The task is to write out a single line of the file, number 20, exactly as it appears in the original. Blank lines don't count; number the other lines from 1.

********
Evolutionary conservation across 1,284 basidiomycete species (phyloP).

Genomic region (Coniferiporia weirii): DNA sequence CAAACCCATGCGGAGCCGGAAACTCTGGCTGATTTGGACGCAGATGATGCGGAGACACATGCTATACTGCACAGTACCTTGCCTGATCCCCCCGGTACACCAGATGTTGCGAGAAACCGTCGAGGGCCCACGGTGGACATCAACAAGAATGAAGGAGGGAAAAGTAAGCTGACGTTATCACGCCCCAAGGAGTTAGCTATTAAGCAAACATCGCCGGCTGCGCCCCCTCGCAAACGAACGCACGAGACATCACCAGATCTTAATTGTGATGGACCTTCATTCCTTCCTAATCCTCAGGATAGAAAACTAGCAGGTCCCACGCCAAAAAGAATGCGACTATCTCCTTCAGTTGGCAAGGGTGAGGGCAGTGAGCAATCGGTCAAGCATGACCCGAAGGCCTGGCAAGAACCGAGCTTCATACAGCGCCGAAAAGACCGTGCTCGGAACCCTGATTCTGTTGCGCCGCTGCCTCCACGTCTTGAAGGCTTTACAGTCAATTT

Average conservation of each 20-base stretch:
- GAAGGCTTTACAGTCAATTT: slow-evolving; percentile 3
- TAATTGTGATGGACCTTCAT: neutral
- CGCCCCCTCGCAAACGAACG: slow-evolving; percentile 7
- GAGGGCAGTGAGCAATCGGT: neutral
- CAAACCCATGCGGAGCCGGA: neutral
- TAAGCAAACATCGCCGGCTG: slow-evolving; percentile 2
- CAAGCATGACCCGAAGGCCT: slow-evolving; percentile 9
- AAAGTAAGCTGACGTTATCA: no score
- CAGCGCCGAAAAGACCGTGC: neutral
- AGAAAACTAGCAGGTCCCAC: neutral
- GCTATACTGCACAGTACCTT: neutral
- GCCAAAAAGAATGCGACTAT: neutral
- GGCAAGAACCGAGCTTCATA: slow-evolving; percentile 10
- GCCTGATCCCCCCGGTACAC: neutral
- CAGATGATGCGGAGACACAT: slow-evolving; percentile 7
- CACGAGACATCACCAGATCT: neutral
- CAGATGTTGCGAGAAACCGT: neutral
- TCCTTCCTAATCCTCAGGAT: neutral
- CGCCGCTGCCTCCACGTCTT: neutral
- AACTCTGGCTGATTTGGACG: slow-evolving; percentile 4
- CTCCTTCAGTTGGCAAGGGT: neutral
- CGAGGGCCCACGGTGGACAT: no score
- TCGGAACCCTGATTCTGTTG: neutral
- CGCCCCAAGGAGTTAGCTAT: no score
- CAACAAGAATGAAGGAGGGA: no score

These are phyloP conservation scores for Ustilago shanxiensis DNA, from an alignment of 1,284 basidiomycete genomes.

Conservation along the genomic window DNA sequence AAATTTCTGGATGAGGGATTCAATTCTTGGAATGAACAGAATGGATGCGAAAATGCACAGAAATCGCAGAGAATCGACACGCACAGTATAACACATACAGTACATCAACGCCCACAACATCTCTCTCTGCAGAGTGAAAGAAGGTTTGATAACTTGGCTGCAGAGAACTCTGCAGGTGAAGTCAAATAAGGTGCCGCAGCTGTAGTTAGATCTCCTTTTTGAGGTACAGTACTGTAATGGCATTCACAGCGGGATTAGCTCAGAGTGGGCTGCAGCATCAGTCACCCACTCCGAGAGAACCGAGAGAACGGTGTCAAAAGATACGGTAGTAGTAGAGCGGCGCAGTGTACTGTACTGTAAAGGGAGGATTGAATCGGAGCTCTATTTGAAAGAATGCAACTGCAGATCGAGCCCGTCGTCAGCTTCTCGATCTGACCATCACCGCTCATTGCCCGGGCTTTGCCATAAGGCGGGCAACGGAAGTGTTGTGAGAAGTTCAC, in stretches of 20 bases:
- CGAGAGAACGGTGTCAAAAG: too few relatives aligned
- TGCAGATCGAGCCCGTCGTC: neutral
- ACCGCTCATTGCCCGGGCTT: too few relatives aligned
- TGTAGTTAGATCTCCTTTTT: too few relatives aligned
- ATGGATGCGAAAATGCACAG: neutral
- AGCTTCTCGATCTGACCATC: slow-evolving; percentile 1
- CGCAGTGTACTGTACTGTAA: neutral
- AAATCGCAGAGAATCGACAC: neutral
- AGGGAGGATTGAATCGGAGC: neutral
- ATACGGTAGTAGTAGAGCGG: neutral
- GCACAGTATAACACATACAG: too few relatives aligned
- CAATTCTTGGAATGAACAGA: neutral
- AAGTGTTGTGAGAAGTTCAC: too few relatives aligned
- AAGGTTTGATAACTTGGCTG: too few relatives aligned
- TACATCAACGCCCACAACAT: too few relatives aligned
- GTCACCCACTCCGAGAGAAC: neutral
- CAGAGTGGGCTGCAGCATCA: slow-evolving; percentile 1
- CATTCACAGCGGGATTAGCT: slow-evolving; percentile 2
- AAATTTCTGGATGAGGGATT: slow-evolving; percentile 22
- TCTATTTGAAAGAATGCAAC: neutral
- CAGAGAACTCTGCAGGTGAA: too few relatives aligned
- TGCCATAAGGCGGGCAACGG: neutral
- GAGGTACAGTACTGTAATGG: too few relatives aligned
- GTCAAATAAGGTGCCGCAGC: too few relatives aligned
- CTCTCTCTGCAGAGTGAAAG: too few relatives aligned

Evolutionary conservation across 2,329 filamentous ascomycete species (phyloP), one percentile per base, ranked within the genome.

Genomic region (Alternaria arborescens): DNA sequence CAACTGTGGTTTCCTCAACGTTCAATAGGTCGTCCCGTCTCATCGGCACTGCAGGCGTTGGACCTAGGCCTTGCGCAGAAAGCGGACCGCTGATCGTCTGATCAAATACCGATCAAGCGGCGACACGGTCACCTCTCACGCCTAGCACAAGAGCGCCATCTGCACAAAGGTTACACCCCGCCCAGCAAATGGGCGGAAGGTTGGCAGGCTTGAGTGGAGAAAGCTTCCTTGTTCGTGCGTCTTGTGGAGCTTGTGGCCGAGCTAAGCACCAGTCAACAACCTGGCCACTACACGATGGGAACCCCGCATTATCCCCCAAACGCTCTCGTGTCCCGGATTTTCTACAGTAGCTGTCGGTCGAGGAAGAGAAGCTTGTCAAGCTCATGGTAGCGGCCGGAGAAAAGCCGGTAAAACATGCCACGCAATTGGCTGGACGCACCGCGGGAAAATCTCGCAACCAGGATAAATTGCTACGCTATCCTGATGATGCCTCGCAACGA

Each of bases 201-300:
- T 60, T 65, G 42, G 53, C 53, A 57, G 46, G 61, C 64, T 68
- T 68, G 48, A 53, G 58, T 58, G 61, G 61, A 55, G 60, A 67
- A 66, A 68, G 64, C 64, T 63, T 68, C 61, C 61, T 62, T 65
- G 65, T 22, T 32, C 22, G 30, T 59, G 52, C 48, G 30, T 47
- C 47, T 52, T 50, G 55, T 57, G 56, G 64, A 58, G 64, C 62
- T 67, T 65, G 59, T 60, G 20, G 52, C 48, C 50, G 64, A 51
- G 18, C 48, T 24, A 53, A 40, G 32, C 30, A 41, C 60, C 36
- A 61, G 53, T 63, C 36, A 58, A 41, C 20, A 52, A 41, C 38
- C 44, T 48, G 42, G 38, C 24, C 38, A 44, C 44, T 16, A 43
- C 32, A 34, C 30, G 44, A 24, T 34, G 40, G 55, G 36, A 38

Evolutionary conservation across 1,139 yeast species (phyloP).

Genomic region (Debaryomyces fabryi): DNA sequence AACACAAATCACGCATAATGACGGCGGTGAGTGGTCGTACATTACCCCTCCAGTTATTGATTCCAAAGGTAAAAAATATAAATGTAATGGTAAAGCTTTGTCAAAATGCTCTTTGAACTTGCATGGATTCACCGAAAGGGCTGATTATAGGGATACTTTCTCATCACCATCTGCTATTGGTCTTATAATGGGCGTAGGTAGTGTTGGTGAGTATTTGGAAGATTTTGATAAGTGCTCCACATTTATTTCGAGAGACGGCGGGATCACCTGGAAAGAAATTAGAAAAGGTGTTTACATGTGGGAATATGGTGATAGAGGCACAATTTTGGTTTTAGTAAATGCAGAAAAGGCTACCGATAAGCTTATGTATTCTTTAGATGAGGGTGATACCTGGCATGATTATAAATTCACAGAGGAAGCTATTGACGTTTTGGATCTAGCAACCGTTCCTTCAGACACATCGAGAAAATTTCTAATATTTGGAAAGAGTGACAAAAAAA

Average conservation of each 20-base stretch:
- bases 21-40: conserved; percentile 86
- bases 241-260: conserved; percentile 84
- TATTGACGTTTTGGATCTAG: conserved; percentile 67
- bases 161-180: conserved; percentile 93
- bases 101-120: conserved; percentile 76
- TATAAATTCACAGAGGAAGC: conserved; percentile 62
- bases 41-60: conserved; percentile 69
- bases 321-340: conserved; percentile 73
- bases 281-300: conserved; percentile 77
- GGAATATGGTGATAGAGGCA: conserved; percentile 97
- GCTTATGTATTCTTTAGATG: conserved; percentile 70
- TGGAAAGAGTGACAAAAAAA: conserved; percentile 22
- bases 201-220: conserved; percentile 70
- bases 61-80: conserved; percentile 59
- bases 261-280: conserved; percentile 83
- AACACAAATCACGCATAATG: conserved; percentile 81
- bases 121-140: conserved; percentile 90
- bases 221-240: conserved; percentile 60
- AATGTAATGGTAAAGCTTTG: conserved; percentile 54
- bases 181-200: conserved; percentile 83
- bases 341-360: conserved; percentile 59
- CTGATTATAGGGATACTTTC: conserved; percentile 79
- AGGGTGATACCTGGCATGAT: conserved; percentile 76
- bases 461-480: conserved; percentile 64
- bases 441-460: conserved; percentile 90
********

- CAGATGTTGCGAGAAACCGT: neutral